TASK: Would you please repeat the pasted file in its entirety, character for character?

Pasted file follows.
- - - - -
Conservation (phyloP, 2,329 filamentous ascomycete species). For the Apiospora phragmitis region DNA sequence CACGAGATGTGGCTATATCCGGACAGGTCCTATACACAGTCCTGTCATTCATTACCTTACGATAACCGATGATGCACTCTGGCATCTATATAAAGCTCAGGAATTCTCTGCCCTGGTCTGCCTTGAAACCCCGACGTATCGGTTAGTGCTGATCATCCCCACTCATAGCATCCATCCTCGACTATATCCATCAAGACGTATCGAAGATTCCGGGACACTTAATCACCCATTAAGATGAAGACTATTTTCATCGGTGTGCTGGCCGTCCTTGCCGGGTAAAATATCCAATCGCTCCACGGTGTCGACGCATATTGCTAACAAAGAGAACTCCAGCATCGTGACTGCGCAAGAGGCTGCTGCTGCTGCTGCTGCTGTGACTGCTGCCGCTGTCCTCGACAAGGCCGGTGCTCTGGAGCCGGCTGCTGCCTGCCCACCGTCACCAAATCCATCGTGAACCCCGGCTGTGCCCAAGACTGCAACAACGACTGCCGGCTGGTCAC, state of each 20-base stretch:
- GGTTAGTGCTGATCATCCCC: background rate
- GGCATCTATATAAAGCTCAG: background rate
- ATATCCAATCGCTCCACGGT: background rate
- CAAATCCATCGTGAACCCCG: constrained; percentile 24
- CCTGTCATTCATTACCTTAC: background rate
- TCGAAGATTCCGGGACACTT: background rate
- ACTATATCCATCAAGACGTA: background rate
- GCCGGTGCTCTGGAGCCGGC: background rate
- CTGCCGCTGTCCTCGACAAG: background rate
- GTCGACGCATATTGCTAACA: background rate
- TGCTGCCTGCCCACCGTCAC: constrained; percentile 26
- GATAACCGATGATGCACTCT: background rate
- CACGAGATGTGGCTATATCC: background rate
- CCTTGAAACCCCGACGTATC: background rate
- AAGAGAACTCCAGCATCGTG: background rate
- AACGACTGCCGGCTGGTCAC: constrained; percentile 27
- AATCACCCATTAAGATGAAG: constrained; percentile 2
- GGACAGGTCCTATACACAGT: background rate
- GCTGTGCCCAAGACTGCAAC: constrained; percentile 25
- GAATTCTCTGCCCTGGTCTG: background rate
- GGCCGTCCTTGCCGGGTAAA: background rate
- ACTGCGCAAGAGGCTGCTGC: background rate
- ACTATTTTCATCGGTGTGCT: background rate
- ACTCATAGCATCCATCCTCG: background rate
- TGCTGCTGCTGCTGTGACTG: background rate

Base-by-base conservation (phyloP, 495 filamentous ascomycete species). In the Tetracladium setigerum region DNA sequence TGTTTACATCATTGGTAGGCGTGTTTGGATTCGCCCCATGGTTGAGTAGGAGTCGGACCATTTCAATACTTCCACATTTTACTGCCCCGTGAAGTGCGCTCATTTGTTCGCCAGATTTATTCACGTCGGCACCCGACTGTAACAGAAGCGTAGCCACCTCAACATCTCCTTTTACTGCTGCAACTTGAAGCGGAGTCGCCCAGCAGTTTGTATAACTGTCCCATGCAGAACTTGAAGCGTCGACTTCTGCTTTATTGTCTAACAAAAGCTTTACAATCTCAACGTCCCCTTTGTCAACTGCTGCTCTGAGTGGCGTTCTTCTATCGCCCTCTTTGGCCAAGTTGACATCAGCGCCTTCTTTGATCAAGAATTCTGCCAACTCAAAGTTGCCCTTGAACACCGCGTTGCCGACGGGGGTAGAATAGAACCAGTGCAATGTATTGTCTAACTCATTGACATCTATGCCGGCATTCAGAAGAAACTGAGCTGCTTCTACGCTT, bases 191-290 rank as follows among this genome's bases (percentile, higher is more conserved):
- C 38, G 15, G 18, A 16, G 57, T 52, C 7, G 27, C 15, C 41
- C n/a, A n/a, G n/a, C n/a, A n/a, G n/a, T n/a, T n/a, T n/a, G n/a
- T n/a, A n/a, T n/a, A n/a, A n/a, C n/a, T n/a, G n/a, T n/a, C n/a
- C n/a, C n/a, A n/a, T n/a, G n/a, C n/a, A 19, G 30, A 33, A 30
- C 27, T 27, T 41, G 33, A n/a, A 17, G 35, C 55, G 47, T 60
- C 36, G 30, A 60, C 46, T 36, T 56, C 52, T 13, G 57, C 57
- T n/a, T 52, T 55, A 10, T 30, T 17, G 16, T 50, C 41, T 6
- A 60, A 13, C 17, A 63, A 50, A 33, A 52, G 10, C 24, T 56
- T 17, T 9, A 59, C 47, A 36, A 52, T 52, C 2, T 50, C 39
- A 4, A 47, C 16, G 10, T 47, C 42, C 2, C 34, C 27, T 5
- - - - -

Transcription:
Conservation (phyloP, 2,329 filamentous ascomycete species). For the Apiospora phragmitis region DNA sequence CACGAGATGTGGCTATATCCGGACAGGTCCTATACACAGTCCTGTCATTCATTACCTTACGATAACCGATGATGCACTCTGGCATCTATATAAAGCTCAGGAATTCTCTGCCCTGGTCTGCCTTGAAACCCCGACGTATCGGTTAGTGCTGATCATCCCCACTCATAGCATCCATCCTCGACTATATCCATCAAGACGTATCGAAGATTCCGGGACACTTAATCACCCATTAAGATGAAGACTATTTTCATCGGTGTGCTGGCCGTCCTTGCCGGGTAAAATATCCAATCGCTCCACGGTGTCGACGCATATTGCTAACAAAGAGAACTCCAGCATCGTGACTGCGCAAGAGGCTGCTGCTGCTGCTGCTGCTGTGACTGCTGCCGCTGTCCTCGACAAGGCCGGTGCTCTGGAGCCGGCTGCTGCCTGCCCACCGTCACCAAATCCATCGTGAACCCCGGCTGTGCCCAAGACTGCAACAACGACTGCCGGCTGGTCAC, state of each 20-base stretch:
- GGTTAGTGCTGATCATCCCC: background rate
- GGCATCTATATAAAGCTCAG: background rate
- ATATCCAATCGCTCCACGGT: background rate
- CAAATCCATCGTGAACCCCG: constrained; percentile 24
- CCTGTCATTCATTACCTTAC: background rate
- TCGAAGATTCCGGGACACTT: background rate
- ACTATATCCATCAAGACGTA: background rate
- GCCGGTGCTCTGGAGCCGGC: background rate
- CTGCCGCTGTCCTCGACAAG: background rate
- GTCGACGCATATTGCTAACA: background rate
- TGCTGCCTGCCCACCGTCAC: constrained; percentile 26
- GATAACCGATGATGCACTCT: background rate
- CACGAGATGTGGCTATATCC: background rate
- CCTTGAAACCCCGACGTATC: background rate
- AAGAGAACTCCAGCATCGTG: background rate
- AACGACTGCCGGCTGGTCAC: constrained; percentile 27
- AATCACCCATTAAGATGAAG: constrained; percentile 2
- GGACAGGTCCTATACACAGT: background rate
- GCTGTGCCCAAGACTGCAAC: constrained; percentile 25
- GAATTCTCTGCCCTGGTCTG: background rate
- GGCCGTCCTTGCCGGGTAAA: background rate
- ACTGCGCAAGAGGCTGCTGC: background rate
- ACTATTTTCATCGGTGTGCT: background rate
- ACTCATAGCATCCATCCTCG: background rate
- TGCTGCTGCTGCTGTGACTG: background rate

Base-by-base conservation (phyloP, 495 filamentous ascomycete species). In the Tetracladium setigerum region DNA sequence TGTTTACATCATTGGTAGGCGTGTTTGGATTCGCCCCATGGTTGAGTAGGAGTCGGACCATTTCAATACTTCCACATTTTACTGCCCCGTGAAGTGCGCTCATTTGTTCGCCAGATTTATTCACGTCGGCACCCGACTGTAACAGAAGCGTAGCCACCTCAACATCTCCTTTTACTGCTGCAACTTGAAGCGGAGTCGCCCAGCAGTTTGTATAACTGTCCCATGCAGAACTTGAAGCGTCGACTTCTGCTTTATTGTCTAACAAAAGCTTTACAATCTCAACGTCCCCTTTGTCAACTGCTGCTCTGAGTGGCGTTCTTCTATCGCCCTCTTTGGCCAAGTTGACATCAGCGCCTTCTTTGATCAAGAATTCTGCCAACTCAAAGTTGCCCTTGAACACCGCGTTGCCGACGGGGGTAGAATAGAACCAGTGCAATGTATTGTCTAACTCATTGACATCTATGCCGGCATTCAGAAGAAACTGAGCTGCTTCTACGCTT, bases 191-290 rank as follows among this genome's bases (percentile, higher is more conserved):
- C 38, G 15, G 18, A 16, G 57, T 52, C 7, G 27, C 15, C 41
- C n/a, A n/a, G n/a, C n/a, A n/a, G n/a, T n/a, T n/a, T n/a, G n/a
- T n/a, A n/a, T n/a, A n/a, A n/a, C n/a, T n/a, G n/a, T n/a, C n/a
- C n/a, C n/a, A n/a, T n/a, G n/a, C n/a, A 19, G 30, A 33, A 30
- C 27, T 27, T 41, G 33, A n/a, A 17, G 35, C 55, G 47, T 60
- C 36, G 30, A 60, C 46, T 36, T 56, C 52, T 13, G 57, C 57
- T n/a, T 52, T 55, A 10, T 30, T 17, G 16, T 50, C 41, T 6
- A 60, A 13, C 17, A 63, A 50, A 33, A 52, G 10, C 24, T 56
- T 17, T 9, A 59, C 47, A 36, A 52, T 52, C 2, T 50, C 39
- A 4, A 47, C 16, G 10, T 47, C 42, C 2, C 34, C 27, T 5